when all of a sudden the conductor led two strange men into our compartment. Yikes, we were to share our tiny little abode with the two men on the right for three days and two nights! 

They turned out to be very nice, two doctors on their way to a medical conference. But for medical doctors, they sure smoked a lot. The man on the far right is checking out the video camera I bought in Hong Kong. Doesn't that look like a relic now? 

The guy on the left was a friend of theirs. He didn't share our compartment but he did spend a lot of time there talking and singing to us.  Yes, singing. And he had quite a repertoire - Smoke Gets in Your Eyes (very appropos), Love Me Tender, and Hey Jude among others. 

This is a lady we met on the train. She and Denis are studying his Chinese language book. Capitalism was just creeping into China and this lady was taking full advantage. She had been to the Russian border in the north of China to invest money in property and said she was making a killing. I'll bet she's one of the super rich now that you hear so much about.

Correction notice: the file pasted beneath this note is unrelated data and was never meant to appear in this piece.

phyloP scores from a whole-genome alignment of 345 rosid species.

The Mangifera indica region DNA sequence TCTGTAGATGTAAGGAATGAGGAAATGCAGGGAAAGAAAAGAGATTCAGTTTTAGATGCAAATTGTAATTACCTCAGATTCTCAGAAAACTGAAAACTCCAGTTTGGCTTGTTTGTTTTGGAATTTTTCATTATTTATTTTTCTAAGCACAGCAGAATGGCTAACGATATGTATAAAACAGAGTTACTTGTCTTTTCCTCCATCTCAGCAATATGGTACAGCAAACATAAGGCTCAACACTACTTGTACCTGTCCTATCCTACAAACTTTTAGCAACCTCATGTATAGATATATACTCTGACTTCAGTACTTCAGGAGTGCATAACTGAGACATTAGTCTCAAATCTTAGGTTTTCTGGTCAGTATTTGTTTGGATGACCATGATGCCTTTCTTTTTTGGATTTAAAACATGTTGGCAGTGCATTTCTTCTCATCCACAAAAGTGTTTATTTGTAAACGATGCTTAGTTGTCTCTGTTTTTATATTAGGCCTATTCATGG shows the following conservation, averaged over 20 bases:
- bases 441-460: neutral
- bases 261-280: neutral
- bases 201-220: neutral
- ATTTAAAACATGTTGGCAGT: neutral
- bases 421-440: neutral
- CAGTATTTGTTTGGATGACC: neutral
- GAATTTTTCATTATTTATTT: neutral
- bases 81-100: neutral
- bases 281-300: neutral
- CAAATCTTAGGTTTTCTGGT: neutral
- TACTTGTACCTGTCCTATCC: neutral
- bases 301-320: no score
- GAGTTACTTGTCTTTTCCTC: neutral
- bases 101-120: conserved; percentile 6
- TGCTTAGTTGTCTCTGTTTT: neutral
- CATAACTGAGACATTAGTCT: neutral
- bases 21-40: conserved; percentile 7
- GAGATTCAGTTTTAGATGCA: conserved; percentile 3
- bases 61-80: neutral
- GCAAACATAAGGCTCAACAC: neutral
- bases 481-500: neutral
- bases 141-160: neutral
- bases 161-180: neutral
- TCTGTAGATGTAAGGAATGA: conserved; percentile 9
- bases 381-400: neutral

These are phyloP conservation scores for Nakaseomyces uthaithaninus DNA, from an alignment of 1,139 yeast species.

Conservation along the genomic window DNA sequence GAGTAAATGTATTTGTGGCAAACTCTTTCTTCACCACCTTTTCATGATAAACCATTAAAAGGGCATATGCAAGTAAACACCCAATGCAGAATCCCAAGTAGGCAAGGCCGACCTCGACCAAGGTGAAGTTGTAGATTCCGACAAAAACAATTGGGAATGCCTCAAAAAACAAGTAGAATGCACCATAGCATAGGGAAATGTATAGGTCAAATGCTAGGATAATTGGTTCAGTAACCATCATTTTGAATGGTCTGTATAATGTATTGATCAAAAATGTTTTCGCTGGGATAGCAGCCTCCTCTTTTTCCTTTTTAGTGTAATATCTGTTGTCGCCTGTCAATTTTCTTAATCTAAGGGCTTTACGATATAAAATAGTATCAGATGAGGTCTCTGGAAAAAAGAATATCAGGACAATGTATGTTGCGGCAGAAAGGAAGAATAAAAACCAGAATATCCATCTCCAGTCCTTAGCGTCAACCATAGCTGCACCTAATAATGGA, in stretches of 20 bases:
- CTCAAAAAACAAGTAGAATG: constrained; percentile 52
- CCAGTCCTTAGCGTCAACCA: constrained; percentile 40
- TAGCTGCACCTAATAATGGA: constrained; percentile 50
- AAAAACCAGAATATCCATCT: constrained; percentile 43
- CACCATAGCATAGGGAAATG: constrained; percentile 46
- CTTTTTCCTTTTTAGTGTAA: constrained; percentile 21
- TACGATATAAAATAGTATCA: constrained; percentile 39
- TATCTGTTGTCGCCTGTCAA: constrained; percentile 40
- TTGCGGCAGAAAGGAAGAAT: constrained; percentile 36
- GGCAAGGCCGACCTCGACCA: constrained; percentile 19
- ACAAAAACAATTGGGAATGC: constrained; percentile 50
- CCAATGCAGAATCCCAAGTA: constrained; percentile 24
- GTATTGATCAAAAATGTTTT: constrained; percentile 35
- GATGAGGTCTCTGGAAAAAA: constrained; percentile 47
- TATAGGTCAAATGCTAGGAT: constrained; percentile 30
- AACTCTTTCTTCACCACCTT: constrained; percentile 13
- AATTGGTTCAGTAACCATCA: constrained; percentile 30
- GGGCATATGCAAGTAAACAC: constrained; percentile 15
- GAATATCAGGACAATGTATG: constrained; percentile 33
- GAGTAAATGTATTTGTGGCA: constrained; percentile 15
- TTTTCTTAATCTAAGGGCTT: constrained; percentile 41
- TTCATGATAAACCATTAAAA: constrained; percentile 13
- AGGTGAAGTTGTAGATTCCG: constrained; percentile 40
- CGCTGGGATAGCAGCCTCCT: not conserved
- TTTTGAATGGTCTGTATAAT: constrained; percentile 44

Everyone of the people we met could have been characters in those Russian stories, but none could beat Bernard's story. He was quite an unforgettable character. He was just coming off a teaching job in Samoa where he had several custom sarong-type outfits made. How strange in China to see a black man wearing a sarong!  He was on his way to Taian to teach at the Shandong Mining College.  What a surprise the town fathers had when they greeted him at the station. I often wonder what happened to Bernard. He's probably off to some other remote area, wearing a Mao jacket that he had specially made in Taian.

Here's Bernard in the dining car (not a great photo, wish I had one that showed his sarong). That's me on the right showing the magical camera to the dining car workers.

What an interesting train trip it was. Not comfortable, no good food, not much sleep, no card playing, no binges, but lots of great stories.

For other stories about trains, miniatures, and other assorted tales, see Sepia Saturday.


  1. I really enjoyed this travel adventure - getting to see the photos. What a cast of characters. You look like you're having a wonderful time - your big smiles, despite the cigarette smoke and scoldings. Must have been the serenading. I can see the two of you just laughing your heads off and I bet those Chinese doctors still talk about you to this day.
    Another terrific post.

  2. wow! What An Adventure!+ Your In-House Doctor!